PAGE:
Ultrasonic irradiation can break down ionic liquids into more environmentally benign compounds, say scientists.
Ionic liquids are widely regarded as a greener alternative to many commonly used solvents. But, concerns about their toxicity have raised questions about their use in large scale industrial applications, especially those that involve the creation of large amounts of waste.
High frequency sound waves break ionic liquids into non-toxic components. Image: Chemical Science
Scientists of the University of Almeria, led by Gabriel Acién, are carrying out a research project on the development of new systems to eliminate carbon dioxide emissions thanks to the microalgae photosynthetic activity. This project, called CENIT CO2, is being developed by Spanish electricity company Endesa on the initiative of the Spanish Ministry of Industry.
On the pilot plant developed at the experimental station of Las Palmerillas, which depends on Spanish bank Cajamar, Almeria-based researchers try to prove the validity of this new method for eliminating CO2 emissions. It seems that in one year time, the system will be fully operative and therefore tests can be started at an industrial level.
UCLA scientists have designed and mass-produced billions of fluorescent microscale particles in the shapes of all 26 letters of the alphabet in an “alphabet soup” displaying “exquisite fidelity of the shapes.”
The letters are made of solid polymeric materials dispersed in a liquid solution. The research will be published March 29 in the Journal of Physical Chemistry C, where it will be illustrated on the cover. The scientists anticipate that their “LithoParticles” will have significant technological and scientific uses.
“We can even choose the font style; if we wanted Times New Roman, we could produce that,” said study co-author Thomas G.
After years of results that repeatedly dogged him, University of Oregon geologist Douglas R. Toomey decided to follow the trail of data surfacing from the Pacific Ocean. In doing so, he and his collaborators may have altered long-held assumptions involving plate tectonics on the ocean floor.
Reporting in the March 22 issue of Nature, Toomey and co-authors from four other institutions propose that, one, the flow in the Earth's mantle is rotated beneath the East Pacific Rise, causing the plate boundary to change orientation with time. Secondly, they argue that deep-sea hydrothermal vents frequently form above volcanoes where upwelling of the mantle and spreading of the plates are aligned.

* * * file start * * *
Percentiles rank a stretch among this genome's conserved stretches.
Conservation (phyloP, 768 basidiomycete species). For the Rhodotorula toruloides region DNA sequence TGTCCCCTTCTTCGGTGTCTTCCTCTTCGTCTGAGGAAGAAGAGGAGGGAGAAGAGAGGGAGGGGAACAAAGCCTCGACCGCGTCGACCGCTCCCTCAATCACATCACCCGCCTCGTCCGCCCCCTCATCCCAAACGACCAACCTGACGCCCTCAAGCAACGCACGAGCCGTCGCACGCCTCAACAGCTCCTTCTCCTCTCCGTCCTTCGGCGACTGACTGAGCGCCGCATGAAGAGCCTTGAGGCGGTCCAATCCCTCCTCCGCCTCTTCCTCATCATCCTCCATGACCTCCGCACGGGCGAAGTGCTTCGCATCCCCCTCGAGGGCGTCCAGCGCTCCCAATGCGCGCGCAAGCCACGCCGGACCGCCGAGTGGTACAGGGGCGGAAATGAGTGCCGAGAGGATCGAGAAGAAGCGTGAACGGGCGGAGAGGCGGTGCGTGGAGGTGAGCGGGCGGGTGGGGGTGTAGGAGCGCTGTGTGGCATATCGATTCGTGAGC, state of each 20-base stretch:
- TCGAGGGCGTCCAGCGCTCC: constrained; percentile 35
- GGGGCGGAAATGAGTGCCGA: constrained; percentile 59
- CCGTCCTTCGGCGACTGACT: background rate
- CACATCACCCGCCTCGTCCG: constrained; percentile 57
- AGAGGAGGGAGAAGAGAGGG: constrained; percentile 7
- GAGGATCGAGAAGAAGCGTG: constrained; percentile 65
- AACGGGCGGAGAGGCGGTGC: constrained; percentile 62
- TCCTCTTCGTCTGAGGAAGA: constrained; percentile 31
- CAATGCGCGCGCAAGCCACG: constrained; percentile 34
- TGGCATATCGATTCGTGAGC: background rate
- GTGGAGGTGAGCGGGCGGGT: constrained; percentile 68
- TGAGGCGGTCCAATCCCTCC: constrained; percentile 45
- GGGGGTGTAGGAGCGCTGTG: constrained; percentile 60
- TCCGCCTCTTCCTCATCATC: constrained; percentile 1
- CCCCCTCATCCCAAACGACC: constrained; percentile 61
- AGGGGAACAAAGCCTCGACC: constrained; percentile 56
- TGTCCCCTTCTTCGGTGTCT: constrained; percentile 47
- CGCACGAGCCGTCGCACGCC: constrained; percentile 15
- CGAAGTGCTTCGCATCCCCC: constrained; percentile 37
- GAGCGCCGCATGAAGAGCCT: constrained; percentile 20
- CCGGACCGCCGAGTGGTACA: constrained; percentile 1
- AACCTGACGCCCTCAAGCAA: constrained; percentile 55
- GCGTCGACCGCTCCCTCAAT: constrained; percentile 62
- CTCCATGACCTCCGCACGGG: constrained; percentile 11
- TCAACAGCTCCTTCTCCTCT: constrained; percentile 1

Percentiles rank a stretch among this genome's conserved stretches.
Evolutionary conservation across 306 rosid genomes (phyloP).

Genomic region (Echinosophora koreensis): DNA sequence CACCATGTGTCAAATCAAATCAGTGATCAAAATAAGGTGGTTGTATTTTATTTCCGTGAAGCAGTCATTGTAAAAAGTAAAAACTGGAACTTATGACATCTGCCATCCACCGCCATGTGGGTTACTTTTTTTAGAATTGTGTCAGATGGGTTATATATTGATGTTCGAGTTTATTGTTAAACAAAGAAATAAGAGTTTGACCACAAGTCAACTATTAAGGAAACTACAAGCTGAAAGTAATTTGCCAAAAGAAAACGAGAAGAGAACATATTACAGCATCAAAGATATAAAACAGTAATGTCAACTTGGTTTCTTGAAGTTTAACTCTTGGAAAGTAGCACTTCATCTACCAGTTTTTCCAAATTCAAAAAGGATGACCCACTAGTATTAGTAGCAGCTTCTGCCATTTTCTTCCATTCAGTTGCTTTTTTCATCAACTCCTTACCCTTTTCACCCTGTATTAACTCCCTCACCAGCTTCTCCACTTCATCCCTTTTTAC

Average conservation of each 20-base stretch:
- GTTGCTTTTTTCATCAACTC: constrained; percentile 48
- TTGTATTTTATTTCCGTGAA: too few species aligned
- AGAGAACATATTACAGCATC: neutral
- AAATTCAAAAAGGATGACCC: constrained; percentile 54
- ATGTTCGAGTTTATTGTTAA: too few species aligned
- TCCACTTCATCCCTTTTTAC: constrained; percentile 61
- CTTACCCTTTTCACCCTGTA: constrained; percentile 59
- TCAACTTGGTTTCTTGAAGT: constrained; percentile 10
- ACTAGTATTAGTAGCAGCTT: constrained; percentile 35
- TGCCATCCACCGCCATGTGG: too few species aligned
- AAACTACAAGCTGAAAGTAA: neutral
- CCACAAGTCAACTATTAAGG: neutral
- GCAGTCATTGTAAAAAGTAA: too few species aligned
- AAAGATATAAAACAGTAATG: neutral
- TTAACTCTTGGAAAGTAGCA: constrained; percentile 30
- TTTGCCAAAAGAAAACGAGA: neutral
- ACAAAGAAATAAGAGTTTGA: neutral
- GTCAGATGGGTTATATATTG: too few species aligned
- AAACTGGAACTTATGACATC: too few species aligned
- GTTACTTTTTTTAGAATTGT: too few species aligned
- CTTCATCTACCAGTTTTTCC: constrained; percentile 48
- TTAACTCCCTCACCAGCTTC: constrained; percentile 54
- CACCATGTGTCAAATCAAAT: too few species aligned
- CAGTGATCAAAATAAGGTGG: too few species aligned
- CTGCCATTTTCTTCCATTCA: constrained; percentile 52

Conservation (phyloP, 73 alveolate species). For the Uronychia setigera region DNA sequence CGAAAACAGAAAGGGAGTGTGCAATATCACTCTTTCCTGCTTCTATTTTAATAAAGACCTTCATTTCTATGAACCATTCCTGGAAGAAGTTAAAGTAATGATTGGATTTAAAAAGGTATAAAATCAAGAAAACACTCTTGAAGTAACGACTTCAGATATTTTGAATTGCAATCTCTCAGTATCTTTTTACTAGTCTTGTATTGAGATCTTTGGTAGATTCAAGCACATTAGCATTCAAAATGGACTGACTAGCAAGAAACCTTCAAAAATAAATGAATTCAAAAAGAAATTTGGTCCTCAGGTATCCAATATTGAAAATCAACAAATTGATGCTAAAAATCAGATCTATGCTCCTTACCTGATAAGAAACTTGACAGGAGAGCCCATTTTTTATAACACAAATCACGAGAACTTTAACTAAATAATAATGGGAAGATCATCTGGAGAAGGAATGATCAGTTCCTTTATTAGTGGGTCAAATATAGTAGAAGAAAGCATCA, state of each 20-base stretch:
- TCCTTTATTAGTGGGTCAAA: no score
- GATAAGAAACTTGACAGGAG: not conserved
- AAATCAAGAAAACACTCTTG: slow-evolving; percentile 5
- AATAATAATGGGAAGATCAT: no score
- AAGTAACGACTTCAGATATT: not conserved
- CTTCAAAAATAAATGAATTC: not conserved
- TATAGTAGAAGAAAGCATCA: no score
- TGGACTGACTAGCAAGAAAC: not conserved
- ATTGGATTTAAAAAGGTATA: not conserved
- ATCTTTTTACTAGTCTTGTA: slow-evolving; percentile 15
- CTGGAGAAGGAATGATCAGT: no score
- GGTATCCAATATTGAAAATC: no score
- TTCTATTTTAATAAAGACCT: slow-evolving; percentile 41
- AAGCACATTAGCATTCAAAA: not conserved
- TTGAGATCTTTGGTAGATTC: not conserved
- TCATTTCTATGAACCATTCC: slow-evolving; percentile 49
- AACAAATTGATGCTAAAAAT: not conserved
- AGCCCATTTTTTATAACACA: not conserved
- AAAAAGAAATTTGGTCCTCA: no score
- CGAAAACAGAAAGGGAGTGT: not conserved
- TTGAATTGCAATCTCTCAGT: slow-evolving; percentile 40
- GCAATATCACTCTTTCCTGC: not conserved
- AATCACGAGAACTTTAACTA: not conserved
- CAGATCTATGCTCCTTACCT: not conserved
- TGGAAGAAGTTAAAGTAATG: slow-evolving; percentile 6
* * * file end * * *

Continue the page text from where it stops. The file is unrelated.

The inventors of self-healing plastic have come up with another invention: a new way of doing chemistry.
Researchers at the University of Illinois at Urbana-Champaign have found a novel way to manipulate matter and drive chemical reactions along a desired direction. The new technique utilizes mechanical force to alter the course of chemical reactions and yield products not obtainable through conventional conditions.
An overlay of images at successive stages of force-induced chemical change. The blue image is the start of the reaction. The yellow image represents the end of the reaction. Graphic by Ashley Levato
Research funded by Metallica?
Gifted students who feel the pressure of their ability could be using Heavy Metal music to get rid of negative emotions.
This is the conclusion of Stuart Cadwallader and Professor Jim Campbell of The National Academy for Gifted and Talented Youth at the University of Warwick. They will discuss their findings at the British Psychological Society’s Annual Conference at the University of York on Wednesday 21 March 2007.